The No-No Tree.
Evelyn remembered watching her two younger sisters as they danced on the lawn. Wearing brightly coloured swimming costumes with short white pleated skirts, the girls would practice gymnastics – standing on each other and striking poses. It was as if they were listening to an invisible orchestra playing music only they could hear. They were like butterflies flitting over a flower bed in springtime, foot-light and dainty.
So much time had passed since then and yet the pang of nostalgia bit hard. Evelyn held the birthday card, not sure if she should treasure it or throw it way. On the front was a picture of two young girls dancing and twirling, wraithlike in the bright light and long shadows, in that ethereal state just before the sun goes down.
The card in her thin-skinned hands shook as she contemplated the day she had last seen her sisters dancing. The wheel chair creaked from the tremor that now strained through her body. She hated the sound, the rhythm implying energy when all it meant was an uncontrolled fight against the ungainly movements of cerebral palsy.
At the roadside they collected the mail and bread from the rusty drum with its front cut out. It was game of danger to put your hand past the serrated edges that lay in wait to scratch them as the victor stole the first taste of the loaf of fresh white bread, wrapped as it was in smooth brown paper. Evelyn was under orders not to reach in as her palsied movement might cause her to hurt herself, and so she never won the prize of bread so fresh it became sugar on the tongue.
The special stage the girls performed on was off limits to Evelyn who couldn’t leave her wheel chair without help. The tree was white-barked and smooth, and was scrawled with secret messages from fairies and woodland sprites – that conveyed the magical choreography to the performers. This stage was a long, thick branch that was waist high to the pair of pre-teens artists. It grew oddly from the trunk, almost parallel to the ground.
After playing around with the poses on the grass until their confidence grew, they became more daring and started to pose on the tree. Evelyn thought they looked beautiful and the overwhelming pride in their graceful moves negated the jealousy she felt.
Well, it should have. She told herself over and over. ‘They aren’t hurting me, they aren’t hurting me.’ But they were of course, by the exclusion and showing off the agility required for the routines.
The younger girls made up songs and plays and adventures together. Evelyn would watch and applaud soundlessly with hands whose palms couldn’t touch together. She’d wave and cheer while inside resentment grew, gripping hard and making a gnarly knot in her chest like the exposed roots of the tree, binding her to the pain of rejection.
Yes, it’s true. Evelyn was the one to tell their parents about their dancing and their poses, and she slanted the story with enough suspicion that she implied they were deliberately posing for passing traffic. Something she was sure of in her geriatric reflection now, was that this detail was completely untrue. But it could have been true and they had put themselves at great risk if a driver with ill intent had stopped. Surely a temptation to passersby. So she justified her actions, telling the story to their parents as her spite-blinded vision saw it.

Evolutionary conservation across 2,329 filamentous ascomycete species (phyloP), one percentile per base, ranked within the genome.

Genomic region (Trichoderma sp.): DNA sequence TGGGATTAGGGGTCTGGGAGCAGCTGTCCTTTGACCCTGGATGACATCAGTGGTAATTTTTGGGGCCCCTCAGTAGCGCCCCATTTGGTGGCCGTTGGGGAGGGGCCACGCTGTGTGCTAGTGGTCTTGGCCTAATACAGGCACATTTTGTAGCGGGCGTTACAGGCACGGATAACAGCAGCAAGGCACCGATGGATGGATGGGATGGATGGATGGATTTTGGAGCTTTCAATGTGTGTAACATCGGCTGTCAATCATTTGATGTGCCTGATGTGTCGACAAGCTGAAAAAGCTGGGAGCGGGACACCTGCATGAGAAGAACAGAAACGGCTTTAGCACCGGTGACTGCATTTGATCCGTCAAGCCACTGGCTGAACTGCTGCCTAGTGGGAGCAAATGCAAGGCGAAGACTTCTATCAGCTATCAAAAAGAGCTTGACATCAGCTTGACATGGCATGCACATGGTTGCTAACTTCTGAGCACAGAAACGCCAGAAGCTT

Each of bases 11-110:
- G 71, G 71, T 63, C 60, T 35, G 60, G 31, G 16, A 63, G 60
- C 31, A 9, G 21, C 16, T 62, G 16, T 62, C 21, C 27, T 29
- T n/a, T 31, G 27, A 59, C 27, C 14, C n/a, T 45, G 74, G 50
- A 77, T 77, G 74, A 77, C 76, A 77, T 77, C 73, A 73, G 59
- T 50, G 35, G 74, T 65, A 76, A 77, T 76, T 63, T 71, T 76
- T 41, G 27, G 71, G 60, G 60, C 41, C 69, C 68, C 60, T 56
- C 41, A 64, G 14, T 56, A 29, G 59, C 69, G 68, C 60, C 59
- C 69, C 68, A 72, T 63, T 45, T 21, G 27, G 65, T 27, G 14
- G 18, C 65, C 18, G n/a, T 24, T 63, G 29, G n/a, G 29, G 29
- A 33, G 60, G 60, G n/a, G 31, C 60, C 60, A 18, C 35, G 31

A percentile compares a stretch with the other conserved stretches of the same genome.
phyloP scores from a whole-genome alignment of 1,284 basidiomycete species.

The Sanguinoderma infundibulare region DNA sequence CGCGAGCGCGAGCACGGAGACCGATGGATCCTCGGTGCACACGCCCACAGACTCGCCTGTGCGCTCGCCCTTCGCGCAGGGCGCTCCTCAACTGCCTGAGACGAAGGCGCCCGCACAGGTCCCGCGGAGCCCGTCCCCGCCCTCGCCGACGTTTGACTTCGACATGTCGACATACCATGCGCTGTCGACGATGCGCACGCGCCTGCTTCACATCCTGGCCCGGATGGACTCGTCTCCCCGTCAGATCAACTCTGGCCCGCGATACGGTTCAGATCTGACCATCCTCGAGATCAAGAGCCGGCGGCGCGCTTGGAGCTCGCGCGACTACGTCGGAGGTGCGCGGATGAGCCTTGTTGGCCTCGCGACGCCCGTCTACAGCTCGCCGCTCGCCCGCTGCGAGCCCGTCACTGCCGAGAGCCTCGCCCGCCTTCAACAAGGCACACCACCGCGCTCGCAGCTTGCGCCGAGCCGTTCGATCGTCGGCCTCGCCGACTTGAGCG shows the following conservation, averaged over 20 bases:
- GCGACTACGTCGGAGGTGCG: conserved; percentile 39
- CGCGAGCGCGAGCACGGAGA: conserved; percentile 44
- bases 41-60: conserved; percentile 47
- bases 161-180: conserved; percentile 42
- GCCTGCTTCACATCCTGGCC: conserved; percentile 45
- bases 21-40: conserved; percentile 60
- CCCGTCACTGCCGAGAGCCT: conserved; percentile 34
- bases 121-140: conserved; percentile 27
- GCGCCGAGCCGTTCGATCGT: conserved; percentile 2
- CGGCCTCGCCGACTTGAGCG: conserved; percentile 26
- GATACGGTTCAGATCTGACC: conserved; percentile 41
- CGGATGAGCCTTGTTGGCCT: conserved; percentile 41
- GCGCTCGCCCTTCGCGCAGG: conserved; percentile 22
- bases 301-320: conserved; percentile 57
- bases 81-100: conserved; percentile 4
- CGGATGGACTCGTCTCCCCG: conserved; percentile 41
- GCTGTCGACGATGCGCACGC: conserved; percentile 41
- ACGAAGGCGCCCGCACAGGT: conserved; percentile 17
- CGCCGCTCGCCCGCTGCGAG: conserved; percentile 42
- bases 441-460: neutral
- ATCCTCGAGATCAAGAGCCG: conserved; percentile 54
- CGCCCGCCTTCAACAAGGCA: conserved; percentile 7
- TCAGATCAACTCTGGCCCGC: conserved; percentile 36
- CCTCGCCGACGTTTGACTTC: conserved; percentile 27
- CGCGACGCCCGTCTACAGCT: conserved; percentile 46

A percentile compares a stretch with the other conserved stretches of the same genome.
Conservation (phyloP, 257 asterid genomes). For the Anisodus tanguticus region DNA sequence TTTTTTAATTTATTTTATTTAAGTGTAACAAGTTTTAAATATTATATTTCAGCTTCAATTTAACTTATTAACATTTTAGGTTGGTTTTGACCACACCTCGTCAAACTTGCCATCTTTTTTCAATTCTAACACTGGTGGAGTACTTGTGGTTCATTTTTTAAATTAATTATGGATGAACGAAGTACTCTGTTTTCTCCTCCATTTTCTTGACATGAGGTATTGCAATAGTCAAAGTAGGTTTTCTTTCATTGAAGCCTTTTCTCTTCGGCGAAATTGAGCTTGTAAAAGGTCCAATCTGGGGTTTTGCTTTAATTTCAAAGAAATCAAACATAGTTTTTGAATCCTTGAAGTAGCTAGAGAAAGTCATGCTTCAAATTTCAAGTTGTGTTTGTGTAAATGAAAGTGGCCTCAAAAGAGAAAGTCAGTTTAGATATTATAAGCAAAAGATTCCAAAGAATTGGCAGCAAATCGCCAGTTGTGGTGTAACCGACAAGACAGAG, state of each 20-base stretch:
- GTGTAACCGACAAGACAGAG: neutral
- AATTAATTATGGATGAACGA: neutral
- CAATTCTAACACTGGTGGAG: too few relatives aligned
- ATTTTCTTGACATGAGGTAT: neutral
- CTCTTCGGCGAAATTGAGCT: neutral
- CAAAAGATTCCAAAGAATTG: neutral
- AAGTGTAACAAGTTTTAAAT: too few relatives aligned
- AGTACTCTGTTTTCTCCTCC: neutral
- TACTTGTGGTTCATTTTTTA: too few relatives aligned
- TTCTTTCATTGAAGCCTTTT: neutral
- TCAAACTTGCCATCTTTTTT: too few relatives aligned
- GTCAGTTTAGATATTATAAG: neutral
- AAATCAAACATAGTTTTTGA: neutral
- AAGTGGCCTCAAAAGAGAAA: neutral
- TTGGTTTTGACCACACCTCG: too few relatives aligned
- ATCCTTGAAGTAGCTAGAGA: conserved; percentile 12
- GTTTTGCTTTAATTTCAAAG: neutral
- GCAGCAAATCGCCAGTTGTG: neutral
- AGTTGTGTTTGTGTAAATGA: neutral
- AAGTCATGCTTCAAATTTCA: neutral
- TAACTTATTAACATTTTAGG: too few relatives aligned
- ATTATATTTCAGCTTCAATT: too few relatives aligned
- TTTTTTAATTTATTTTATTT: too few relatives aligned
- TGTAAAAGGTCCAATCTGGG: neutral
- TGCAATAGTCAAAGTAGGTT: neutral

All she achieved was further alienation from the girls. She’d set no good example. They didn’t see her intervention as helpful or protective. They saw right through to the jealousy that motivated their older sister to dob them in.
It was Evelyn who learned the lesson in this sisterly exchange. Evelyn should have left them to their artistry and dancing adventure. She reconciled herself that would never be included in any of the games made up by her younger siblings.
That the tree was called the “No-No Tree” ever after was a payback from the girls. They ran to get the mail from the “No-No Tree.” They raced for the school bus at the “No No Tree.” They carried the bread home from the “No-No Tree.”
It was the day before Evelyn’s fourteenth birthday when she spoke to their parents. Sixty years ago today. She had no chance to break into the younger girls’ well established relationship after her role in the drama of the “No-No Tree.” They had been tight from the moment the youngest was born, preferring to play as free spirits and not with a girl who couldn’t run or climb or hide behind the chook-pen in a game of hide and seek.
The card was from her older brother, the first she ever received from him. How odd he’d pick this one. He knew that Evelyn had broken the game and brought a heavy discipline and a lifelong ban of playing in the tree. Perhaps he guessed about the life-long guilt she carried for spoiling the game.
In those days he avoided playing with the girls. He was always making something in the shed – he had a fascination with making things and undoing the making of things. Even if it only had two parts he’d still want to undo them and put them back together. He lived overseas and hadn’t been in contact with his sisters for many years. Evelyn sighed, thinking she should have been the one to reach out to him.
Their little sisters had both died during the last year. She missed them desperately. In her mind’s eye they danced still. They were like jewels on the necklace their mother wore to church, as they spun and cavorted with abandon on the tree.
Maybe her brother thought that he could bring the last two siblings together, as if by breaking the silence the healing could begin.
Evelyn held the card, opened it and read “To my sister Evelyn, who dances in her dreams.”